Established in 1888 as Kamehameha School Press, today’s twenty-first-century Kamehameha Publishing carries on a rich and robust tradition that enabled the near fully literate nineteenth-century Hawaiian Kingdom to produce one of the largest archives of Native writings in the world. 

Kamehameha Publishing continues to support the schools’ mission by publishing and distributing Hawaiian language, culture, and community-based materials that engage learners as well as reinforce and invigorate Hawaiian cultural vitality.

Publishing has a rich history in Hawaiʻi. The introduction of literacy to the Islands in the 1820s fueled a passionate production and consumption of written knowledge by Kānaka ʻŌiwi (Native Hawaiians) that helped propel the Hawaiian Kingdom to a place among the most literate nations in the world at the time, a legacy that continued for several decades. “In just over a century, from 1834 to 1948, Hawaiian writers filled 125,000 pages in nearly 100 different newspapers with their writings.”1

Kānaka ʻŌiwi were at the center of the publishing process as the press rooms of Honolulu were filled with Native typesetters, binders, editors, and publishers. On New Year’s Day 1862, the Native-language Ka Nupepa Kuokoa celebrated a worldwide publishing first—the earliest printing of a color flag in a newspaper.2 The noble red, blue, and white hae Hawaiʻi (Hawaiian flag) stamped near the top of that day’s front page simultaneously achieved the distinction of being printed a full three decades prior to the use of color in any American newspaper. An accompanying article pointed out that it was their Native pressmen who had made this feat possible. 

Ua oluolu a hauoli hoi makou i ka Hae Hawaii i paiia maluna, a e oluolu ana no hoi paha ka poe lawe i ka Nupepa Kuokoa i ka nana ana.… 

He mea hou ke pai ana i ka Hae ma na Nupepa, me ka hoike pu i ka wai hooluu. He mea i hana oleia maanei i ka wa mamua’ku, a pela no ma kekahi mau aina haole. E ninau paha auanei na makamaka i ka poe nana i hana? He poe Hawaii nei ka poe nana i hana, he kamaaina o keia Pae Aina, a ua aoia e hana i keia mea ma ko makou Hale Paipalapala.3

We are much pleased with the beautiful flag printed above, and all our readers will also be pleased in seeing it….

This is a new idea to print a flag in colors in a newspaper. It is something that has never been done here before, or in foreign countries. But our friends will ask who has done it? The work has been wholly executed by Hawaiians, native-born, who have learned their trade in our printing-office.4

The Kamehameha School for Boys opened in 1887 as a manual training school with printing classes as one of its strategic offerings. The decision to include printing was both a natural and pragmatic one; nineteen different newspapers were in operation that year, and a young, well-trained Kanaka ʻŌiwi could confidently expect a job at one of several publishing houses on Printers’ Row in downtown Honolulu. The young men newly enrolled in printing classes at Kamehameha were taught “correct spacing, accurate justification, proof-reading, correcting the metal and distributing.” Later courses gave attention to “ornamental type-setting, such as advertisements, programmes, etc.”5 The students received a comprehensive education in the field of publishing that included a general survey of the printing industry, its invention and history, as well as the classification of products: newspapers, books and magazines, and church, school, and commercial printing. Field trips to visit the significant printing establishments of Honolulu acquainted the pupils with the various printing trades in their natural setting. Back on campus, nā haumāna (the students) also learned how to plan and execute a project, how to sell advertising, and the skills of billing and bookkeeping.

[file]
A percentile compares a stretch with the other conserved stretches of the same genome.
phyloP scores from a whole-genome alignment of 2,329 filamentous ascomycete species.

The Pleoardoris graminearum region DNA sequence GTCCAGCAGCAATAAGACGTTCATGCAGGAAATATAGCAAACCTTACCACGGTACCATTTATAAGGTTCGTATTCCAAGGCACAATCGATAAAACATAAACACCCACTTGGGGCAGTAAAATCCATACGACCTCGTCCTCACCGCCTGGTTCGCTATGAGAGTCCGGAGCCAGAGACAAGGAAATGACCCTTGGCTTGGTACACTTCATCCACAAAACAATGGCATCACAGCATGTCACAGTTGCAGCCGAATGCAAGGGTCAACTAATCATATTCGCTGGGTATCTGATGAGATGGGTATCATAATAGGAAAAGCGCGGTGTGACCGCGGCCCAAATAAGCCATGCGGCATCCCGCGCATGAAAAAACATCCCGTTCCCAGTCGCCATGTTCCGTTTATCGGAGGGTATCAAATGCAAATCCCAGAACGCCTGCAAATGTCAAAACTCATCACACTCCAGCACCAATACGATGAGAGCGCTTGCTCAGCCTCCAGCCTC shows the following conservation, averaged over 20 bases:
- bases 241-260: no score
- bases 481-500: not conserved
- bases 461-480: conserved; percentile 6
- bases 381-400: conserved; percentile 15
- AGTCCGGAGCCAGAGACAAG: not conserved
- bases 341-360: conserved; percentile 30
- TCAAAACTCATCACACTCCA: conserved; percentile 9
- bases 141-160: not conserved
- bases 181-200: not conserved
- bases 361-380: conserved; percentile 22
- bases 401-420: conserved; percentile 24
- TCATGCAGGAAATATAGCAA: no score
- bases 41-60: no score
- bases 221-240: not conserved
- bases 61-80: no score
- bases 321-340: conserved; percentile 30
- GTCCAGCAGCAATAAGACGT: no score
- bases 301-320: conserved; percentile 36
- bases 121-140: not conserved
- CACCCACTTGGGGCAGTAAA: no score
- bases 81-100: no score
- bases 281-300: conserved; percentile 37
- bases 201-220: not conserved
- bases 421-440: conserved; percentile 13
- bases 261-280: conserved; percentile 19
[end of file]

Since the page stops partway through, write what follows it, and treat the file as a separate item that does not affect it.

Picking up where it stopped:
Founding Principal Rev. William Brewster Oleson launched Kamehameha School Press in 1888, only the second year of the school’s operation. The press printed school announcements, policies and handbooks, and educational materials for use within the institution. A series of educational tracts was also begun, starting with the February 1888 publication, “The Educational Value of Manual Training,” and including the 1891 Founder’s Day address given by the United States Minister to the Hawaiian Kingdom, John Leavitt Stevens.6

In 1889, the Kamehameha School for Boys began publishing a newspaper, Handicraft, with the writing, editing, and printing done wholly by students. The publication team explained in its inaugural issue: 

As a convenient medium of communication with the friends and patrons of Kamehameha School, it is believed that Handicraft will receive a cordial welcome. It will be our aim to foster the interest of the public in our school, and to keep prominent the subject of manual training. We shall make this emphatically a Kamehameha journal. While taking note of all educational matters in our little Kingdom, we shall specifically aim to serve the interests of this school, and to promote its growth and development.7

The student publication was quickly noted outside the campus. Ka Nupepa Kuokoa reported, “Ua puka ae ka nupepa mahina hou na na haumana o ke Kula Kamehameha, a he mau lawelawe o ka mikioi a me ka nani ma kona mau helehelena”8 (A new monthly newspaper has been published by the students of Kamehameha School, and care and excellent craftsmanship show in all the beautiful work). 

A significant expansion of the mission of the Kamehameha Schools Press came with the 1926 publication of A First Course in the Hawaiian Language by Frank E. Midkiff, president of The Kamehameha Schools, and John H. Wise, professor of Hawaiian language.9 This school text was part of an effort to revive the study and use of the ʻōlelo makuahine (mother tongue) of the Islands, spearheaded by the school’s president. Midkiff wrote concerning the publication, “This is one of a series of educational publications of The Kamehameha Schools showing our ventures in Modern and progressive education. It is hoped that this Text will prove of considerable help in the rapidly growing field of Hawaiian language study.”10